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petr i. chaikovski

Peter I of Russia

Peter I the Great or Pyotr Alexeyevich Romanov (Пётр Алексе́евич Рома́нов, Пётр I, Pyotr I, or Пётр Вели́кий, Pyotr Velikiy) (9 June, 16728 February, 1725) ruled Russia and later the Russian Empire from 7 May, 1682 until his death, jointly ruling before 1696 with his weak and sickly half-brother, Ivan V. Peter carried out a policy of Westernization and expansion that transformed the Tsardom of Russia into the 3-billion acre Russian Empire, a major European power.

Biography

Peter was born in 1672 in Moscow, Russia to Alexis I of Russia and his second wife Nataliya Kyrillovna Naryshkina, within the walls of the Kremlin.

On 29 January, 1676, Tsar Alexis I died, leaving the sovereignty to Peter's elder half-brother, the weak and sickly Feodor III. He died six years later in 1682. As Feodor did not leave any children, a dispute arose between the Naryshkin and Miloslavsky families over who should inherit the throne. Peter's other half-brother, Ivan V, was the next for the throne, but he was chronically ill and of infirm mind. Consequently, the Boyar Duma (a council of Russian nobles) chose the ten-year old Peter to become Tsar, his mother becoming regent. But one of Alexei's daughters from his first marriage, Sophia Alekseyevna, led a rebellion of the Streltsy (Russia's elite military corps). In the subsequent conflict, some of Peter's relatives and friends were murdered, and Peter witnessed some of these acts of political violence.

The Streltsy uprising of April-May 1682 made it possible for Sophia, the Miloslavskys (the clan of Ivan), and their allies, to insist that Peter and Ivan be proclaimed joint Tsars, with Ivan being acclaimed as the senior of the two. Sophia acted as regent during the minority of the two sovereigns and exercised all power. Peculiarly, a large hole was cut in the back of the dual-seated throne used by Ivan and Peter. Sophia would sit behind the throne and listen as Peter conversed with nobles, also feeding him information and giving him responses to questions and problems. This throne can be seen in the Kremlin museum in Moscow. For seven years, she ruled as an autocrat.

Peter was not particularly concerned that others ruled in his own name. He engaged in such pastimes as shipbuilding and sailing, as well as mock battles with his toy army. Peter's mother sought to force him to adopt a more conventional approach and arranged his marriage to Eudoxia Lopukhina in 1689. The marriage was a failure, and ten years later Peter forced her to become a nun and thus freed himself from the union.

By the summer of 1689, Peter planned to take power from his half-sister Sophia, whose position had been weakened by two unsuccessful Crimean campaigns. When she learned of his designs, Sophia began to conspire with the leaders of the streltsy, who continually aroused disorder and dissent of the tsar's rule. Unfortunately for Sophia, Peter, warned by the Streltsy, escaped in the middle of the night to the impenetrable monastery of Troitsky; there he slowly gathered his adherents and others, who perceived he would win the power struggle. She was therefore overthrown, with Peter I and Ivan V continuing to act as co-tsars. Peter forced Sophia to enter a convent, where she gave up her name and position as a member of the royal family.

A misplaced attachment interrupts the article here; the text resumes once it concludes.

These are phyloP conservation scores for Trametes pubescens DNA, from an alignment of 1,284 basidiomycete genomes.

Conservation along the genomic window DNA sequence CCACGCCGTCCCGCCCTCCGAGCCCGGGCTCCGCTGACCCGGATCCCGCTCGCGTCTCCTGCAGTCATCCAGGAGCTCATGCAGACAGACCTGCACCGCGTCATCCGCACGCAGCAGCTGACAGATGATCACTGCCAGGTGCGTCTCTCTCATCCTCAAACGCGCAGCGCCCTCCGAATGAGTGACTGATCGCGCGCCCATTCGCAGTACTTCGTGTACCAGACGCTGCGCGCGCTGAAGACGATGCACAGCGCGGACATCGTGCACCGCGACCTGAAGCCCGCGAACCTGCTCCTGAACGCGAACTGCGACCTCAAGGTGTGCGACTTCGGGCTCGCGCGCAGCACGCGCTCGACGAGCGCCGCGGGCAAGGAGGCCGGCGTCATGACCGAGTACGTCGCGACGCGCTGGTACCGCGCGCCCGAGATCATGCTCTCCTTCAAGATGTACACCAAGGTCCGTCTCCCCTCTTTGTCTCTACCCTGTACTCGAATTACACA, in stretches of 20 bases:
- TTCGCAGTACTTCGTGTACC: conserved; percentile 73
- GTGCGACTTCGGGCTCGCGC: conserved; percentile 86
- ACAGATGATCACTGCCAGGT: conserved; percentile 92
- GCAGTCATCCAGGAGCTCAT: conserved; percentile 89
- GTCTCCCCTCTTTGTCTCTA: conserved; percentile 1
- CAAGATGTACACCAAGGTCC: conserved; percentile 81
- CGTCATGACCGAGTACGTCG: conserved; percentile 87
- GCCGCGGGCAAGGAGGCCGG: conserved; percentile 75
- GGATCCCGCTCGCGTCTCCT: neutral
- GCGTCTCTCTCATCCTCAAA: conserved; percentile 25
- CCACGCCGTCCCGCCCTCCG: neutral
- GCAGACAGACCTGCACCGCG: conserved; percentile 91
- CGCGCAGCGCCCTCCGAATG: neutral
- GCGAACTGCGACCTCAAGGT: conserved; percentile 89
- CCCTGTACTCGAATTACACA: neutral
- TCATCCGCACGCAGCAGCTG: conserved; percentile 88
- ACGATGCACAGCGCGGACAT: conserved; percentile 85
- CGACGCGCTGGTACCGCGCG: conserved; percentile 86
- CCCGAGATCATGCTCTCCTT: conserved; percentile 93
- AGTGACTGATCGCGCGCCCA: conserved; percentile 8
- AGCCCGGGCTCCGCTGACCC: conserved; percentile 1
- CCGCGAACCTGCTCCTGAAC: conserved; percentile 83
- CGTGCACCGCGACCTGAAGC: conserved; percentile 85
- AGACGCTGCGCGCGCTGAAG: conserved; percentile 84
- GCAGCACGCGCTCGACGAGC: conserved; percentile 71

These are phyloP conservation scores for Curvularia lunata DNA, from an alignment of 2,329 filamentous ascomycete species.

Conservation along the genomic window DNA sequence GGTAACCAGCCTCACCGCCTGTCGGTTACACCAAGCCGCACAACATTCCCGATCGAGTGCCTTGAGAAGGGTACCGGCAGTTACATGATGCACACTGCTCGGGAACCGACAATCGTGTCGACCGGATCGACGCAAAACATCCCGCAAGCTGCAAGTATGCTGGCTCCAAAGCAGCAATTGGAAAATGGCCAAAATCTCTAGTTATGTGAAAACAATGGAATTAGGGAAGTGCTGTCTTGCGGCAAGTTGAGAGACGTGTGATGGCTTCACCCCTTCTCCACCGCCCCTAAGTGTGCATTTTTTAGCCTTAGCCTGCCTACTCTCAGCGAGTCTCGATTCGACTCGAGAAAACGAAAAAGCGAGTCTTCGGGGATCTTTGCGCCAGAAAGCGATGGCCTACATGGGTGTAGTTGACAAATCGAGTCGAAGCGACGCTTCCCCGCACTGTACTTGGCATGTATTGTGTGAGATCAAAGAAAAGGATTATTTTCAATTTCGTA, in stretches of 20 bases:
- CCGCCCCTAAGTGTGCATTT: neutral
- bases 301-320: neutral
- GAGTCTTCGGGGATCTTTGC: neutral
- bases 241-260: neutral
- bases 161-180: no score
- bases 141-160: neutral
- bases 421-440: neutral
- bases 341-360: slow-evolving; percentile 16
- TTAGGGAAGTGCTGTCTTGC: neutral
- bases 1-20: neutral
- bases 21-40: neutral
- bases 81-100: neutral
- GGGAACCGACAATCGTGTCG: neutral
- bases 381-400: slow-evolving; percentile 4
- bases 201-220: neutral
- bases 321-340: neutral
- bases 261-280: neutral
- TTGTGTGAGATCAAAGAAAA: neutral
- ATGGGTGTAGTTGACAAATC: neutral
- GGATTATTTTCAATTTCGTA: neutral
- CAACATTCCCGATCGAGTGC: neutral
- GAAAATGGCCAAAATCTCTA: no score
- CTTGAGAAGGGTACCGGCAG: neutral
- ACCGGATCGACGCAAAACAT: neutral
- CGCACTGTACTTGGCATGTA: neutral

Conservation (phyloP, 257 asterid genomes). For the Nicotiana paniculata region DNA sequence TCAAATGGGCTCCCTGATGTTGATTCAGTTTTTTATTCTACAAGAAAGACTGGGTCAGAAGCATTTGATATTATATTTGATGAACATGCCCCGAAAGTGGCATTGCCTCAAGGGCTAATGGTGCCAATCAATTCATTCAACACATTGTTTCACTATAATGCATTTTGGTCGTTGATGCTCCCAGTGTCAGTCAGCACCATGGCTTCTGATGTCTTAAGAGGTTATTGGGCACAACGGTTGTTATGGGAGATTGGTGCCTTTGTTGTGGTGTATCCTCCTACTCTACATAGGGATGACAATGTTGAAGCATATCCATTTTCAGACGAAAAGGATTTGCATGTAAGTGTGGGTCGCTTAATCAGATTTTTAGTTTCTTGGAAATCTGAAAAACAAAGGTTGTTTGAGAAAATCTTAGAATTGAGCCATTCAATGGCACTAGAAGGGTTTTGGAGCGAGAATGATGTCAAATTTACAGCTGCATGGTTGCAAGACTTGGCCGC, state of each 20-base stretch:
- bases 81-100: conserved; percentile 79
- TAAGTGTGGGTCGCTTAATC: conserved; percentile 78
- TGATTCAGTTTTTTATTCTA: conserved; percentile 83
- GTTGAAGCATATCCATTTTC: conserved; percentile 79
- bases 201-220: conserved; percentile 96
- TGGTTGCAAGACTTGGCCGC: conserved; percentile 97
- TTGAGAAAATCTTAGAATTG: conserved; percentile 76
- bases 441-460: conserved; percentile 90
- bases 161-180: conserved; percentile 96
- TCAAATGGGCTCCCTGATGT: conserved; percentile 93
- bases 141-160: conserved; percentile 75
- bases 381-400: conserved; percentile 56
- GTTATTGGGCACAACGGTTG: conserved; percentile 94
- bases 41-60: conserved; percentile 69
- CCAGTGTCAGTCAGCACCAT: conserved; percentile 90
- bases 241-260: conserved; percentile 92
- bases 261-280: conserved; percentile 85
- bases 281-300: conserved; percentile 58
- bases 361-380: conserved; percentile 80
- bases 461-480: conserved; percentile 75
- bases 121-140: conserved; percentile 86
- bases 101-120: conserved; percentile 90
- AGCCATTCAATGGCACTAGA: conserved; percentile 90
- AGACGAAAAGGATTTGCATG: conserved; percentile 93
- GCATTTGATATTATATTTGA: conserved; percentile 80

Still, Peter could not acquire actual control over Russian affairs. Power was instead exercised by his mother, Nataliya Naryshkina. It was only when Nataliya died in 1694 that Peter became an independent sovereign. Formally, Ivan V remained a co-ruler with Peter, although he was still ineffective. Peter became the sole ruler when Ivan died in 1696.

Peter grew to be quite tall as an adult, especially for the time period. Standing at 6'8" (200 cm) in height, the Russian tsar was literally head and shoulders above his contemporaries both in Russia and throughout Europe. Peter, however, lacked the overall proportional heft and bulk generally found in a man that size. Both Peter's hands and feet were small, and his shoulders narrow for his height; likewise, his head was also small for his tall body. Added to this were Peter's noticeable facial tics, and, judging by descriptions handed down, he may have suffered from petit mal, a form of epilepsy.

Filippo Baltari, a young Italian visitor to Peter's court, wrote:

"Tsar Peter was tall and thin, rather than stout. His hair was thick, short, and dark brown; he had large eyes, black with long lashes, a well-shaped mouth, but the lower lip was slightly disfigured...For his great height, his feet seemed very narrow. His head was sometimes tugged to the right by convulsions."

Otherwise, judging by documents—or lack thereof—that have managed to survive to the present day, few contemporaries, either in or outside of Russia, commented on Peter's great height or appearance.

Children

Peter the Great had two wives with whom he had 11 children. His eldest child and heir, Alexis, was suspected of being involved in a plot to overthrow the Emperor, and eventually died under mysterious circumstances in prison.